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Wednesday, August 02, 2017

REMEMBERING THE LACE MILL

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When I was very young, between and five and ten years of age, Dad would every year in the summer load our car and take us kids out to Patchogue. This was a real treat for us city kids from Brooklyn. As we pulled away from the curb on a Sunday morning, I would look at other children in the neighborhood, and pity them, because they were stuck in the grime of Brooklyn, for the day. The closeness of the brick and wooden buildings, the advertisements along some of them and the concrete sidewalks, Jony pumps and street lamp posts, the overhead Els and the rattle of city life all rolled away as we headed toward the now Jackie Robinson Parkway. We were ‘privileged" to go to Patchogue! How could the kids we left behind, stand it, I wondered? It made me feel like somehow, we had a lot of money!

Patchogue is a village on Long Island, on the south shore. Patchogue was the home of an aunt and uncle who shared a duplex on Norton Street. My grandmother owned the house and rented it to my aunt and uncle. Patchogue was the place that was special.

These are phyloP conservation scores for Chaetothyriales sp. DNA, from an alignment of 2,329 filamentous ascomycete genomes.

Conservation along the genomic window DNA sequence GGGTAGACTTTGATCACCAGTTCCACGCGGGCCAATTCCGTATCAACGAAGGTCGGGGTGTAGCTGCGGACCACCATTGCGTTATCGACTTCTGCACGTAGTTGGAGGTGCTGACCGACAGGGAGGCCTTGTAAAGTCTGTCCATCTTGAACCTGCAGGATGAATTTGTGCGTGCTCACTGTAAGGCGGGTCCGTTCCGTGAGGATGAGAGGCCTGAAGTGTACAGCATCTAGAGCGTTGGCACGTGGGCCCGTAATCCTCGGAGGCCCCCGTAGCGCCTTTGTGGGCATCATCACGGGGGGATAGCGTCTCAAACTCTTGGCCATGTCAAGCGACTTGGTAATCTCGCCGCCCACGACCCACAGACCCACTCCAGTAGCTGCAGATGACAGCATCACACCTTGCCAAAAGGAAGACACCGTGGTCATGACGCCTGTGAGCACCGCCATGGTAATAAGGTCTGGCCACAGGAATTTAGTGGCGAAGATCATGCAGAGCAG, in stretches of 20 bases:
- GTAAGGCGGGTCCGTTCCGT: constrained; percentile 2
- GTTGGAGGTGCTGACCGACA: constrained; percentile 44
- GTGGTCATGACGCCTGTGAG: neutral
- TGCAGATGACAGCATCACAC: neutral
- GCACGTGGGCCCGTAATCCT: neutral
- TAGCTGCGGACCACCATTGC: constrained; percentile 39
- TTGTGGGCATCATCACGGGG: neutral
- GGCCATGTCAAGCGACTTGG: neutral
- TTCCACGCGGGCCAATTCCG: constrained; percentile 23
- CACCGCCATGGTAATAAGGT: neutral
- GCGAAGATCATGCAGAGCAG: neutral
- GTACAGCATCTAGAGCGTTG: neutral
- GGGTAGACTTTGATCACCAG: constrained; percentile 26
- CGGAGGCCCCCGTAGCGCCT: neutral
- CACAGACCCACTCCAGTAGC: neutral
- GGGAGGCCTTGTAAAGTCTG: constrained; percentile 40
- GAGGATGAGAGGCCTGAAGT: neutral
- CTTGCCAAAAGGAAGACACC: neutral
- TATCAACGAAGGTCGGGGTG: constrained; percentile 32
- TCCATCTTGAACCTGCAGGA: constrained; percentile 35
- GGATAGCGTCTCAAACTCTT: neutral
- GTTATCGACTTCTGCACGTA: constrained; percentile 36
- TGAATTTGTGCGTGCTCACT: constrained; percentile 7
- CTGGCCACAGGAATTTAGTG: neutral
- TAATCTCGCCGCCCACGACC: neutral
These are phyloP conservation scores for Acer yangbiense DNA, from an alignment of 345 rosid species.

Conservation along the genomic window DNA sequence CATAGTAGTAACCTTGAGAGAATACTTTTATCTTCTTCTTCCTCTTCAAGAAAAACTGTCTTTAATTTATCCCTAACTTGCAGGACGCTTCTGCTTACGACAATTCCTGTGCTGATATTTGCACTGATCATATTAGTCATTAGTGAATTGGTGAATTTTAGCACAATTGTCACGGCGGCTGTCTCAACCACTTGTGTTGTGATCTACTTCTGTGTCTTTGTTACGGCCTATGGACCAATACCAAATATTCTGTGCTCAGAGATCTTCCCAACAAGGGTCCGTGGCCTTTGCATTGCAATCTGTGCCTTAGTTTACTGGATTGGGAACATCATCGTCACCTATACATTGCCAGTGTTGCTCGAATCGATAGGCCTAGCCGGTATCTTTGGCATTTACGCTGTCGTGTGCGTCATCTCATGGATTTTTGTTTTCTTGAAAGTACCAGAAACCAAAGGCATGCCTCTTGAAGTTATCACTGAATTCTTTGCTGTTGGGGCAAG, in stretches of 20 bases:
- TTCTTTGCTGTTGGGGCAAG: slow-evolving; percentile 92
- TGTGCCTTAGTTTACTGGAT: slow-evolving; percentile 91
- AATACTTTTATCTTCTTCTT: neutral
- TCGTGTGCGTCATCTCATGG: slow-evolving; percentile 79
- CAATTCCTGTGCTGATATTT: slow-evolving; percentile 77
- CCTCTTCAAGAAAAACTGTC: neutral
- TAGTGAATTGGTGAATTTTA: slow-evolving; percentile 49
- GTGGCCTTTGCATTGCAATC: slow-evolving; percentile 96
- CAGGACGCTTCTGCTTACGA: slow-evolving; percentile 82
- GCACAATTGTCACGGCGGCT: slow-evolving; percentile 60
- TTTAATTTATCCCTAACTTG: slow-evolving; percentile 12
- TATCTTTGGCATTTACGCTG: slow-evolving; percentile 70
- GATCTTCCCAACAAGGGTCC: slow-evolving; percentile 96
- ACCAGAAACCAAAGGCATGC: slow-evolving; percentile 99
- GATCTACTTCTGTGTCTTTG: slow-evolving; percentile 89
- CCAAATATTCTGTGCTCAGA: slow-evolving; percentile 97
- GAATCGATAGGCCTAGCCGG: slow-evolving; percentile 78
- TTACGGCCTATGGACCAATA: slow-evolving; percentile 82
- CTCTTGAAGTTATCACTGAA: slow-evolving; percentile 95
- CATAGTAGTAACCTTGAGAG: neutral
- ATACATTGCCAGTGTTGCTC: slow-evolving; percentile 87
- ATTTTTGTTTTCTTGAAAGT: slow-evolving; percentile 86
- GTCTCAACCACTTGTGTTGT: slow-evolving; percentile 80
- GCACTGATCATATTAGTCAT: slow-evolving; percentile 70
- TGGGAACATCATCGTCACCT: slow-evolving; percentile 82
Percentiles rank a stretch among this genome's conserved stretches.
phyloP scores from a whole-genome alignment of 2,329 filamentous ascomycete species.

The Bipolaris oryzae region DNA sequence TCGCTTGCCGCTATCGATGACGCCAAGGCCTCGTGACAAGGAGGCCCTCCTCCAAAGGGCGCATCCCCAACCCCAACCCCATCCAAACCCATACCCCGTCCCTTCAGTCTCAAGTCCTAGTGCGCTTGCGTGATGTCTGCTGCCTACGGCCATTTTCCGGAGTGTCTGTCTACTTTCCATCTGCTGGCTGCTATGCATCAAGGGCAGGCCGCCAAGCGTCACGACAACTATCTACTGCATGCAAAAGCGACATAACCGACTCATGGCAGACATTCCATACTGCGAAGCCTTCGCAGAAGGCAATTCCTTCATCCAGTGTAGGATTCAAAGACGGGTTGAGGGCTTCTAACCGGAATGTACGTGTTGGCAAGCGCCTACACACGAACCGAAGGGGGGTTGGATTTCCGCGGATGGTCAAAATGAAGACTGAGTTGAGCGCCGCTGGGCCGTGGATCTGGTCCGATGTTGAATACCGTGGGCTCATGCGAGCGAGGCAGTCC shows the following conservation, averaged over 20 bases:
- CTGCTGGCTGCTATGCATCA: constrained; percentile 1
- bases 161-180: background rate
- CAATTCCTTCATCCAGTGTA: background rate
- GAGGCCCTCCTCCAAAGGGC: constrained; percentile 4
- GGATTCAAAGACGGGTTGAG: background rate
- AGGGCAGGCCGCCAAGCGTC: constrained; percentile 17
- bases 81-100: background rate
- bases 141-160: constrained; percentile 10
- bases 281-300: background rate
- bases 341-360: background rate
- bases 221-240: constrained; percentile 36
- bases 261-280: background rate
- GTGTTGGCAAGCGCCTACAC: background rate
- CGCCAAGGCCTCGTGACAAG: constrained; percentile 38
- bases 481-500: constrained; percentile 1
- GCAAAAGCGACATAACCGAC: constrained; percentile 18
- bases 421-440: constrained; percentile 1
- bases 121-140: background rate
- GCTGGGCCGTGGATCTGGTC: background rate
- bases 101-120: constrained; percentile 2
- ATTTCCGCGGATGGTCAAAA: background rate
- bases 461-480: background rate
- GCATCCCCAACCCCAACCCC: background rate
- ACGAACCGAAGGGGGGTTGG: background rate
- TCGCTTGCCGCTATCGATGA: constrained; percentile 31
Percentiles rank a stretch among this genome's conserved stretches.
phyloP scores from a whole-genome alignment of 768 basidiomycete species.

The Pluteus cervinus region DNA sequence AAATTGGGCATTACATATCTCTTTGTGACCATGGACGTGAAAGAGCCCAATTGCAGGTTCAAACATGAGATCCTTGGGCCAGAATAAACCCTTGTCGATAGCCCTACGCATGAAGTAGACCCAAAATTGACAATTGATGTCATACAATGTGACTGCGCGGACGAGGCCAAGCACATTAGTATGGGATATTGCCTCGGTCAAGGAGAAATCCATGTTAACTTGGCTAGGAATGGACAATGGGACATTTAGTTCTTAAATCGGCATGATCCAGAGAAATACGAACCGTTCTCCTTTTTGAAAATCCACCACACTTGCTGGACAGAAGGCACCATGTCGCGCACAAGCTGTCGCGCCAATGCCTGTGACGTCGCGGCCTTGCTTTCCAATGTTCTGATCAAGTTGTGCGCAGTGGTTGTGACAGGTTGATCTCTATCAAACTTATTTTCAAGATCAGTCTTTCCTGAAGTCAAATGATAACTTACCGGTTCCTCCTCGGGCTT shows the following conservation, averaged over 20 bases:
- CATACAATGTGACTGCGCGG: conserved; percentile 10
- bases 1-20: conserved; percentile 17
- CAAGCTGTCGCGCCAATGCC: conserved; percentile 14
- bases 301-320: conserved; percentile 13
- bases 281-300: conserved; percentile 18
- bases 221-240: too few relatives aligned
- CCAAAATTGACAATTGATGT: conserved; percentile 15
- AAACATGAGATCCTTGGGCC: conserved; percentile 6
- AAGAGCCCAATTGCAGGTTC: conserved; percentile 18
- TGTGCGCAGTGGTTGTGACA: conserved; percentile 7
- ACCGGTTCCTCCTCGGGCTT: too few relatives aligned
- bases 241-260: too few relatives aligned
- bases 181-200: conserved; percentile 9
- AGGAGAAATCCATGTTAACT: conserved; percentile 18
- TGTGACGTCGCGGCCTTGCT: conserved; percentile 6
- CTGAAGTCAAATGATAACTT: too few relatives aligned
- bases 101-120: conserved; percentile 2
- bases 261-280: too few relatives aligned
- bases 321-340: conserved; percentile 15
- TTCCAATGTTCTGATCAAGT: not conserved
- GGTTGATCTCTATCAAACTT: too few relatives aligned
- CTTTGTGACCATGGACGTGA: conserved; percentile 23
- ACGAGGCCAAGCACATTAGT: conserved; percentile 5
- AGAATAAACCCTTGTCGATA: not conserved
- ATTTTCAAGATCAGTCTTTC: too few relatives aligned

After the long drive from the city to the country, are we there yet was a mantra, we started to look for landmarks that hinted we were close to our destination, and fun. One of the landmarks was the old Patchogue Lace Mill. As we motored down West Main Street, which was Montauk Highway, there it would stand, to our left. The excitement in the car would now build. Anticipation was great, as we would be seeing our cousins, and my aunt was a great cook! We knew we were close when we saw the lumber yard that stood on the corner of Grove Avenue and East Main Street, our signal to turn, the old Rollic, Inc. building greeting us as we did.

As the years rolled by, and I lived out in Holbrook raising my little family, I would on occasion drive by the Lace Mill with my two kids in the back seat, and a flood of memories would come back to me in an orderly fashion of my very trips to Patchogue. As I drove by, I would explain to my #1 Son, the history of the Lace Mill. This was a defining moment in Fatherhood! Like teaching him to bat, or throw a baseball, or to catch it, or look both ways before crossing the street, a lesson in history was important.

Because he would verbatim give me the history back, word for word, while I was speaking, I knew he heard it before.  OK, so maybe I HAD mentioned it once before.


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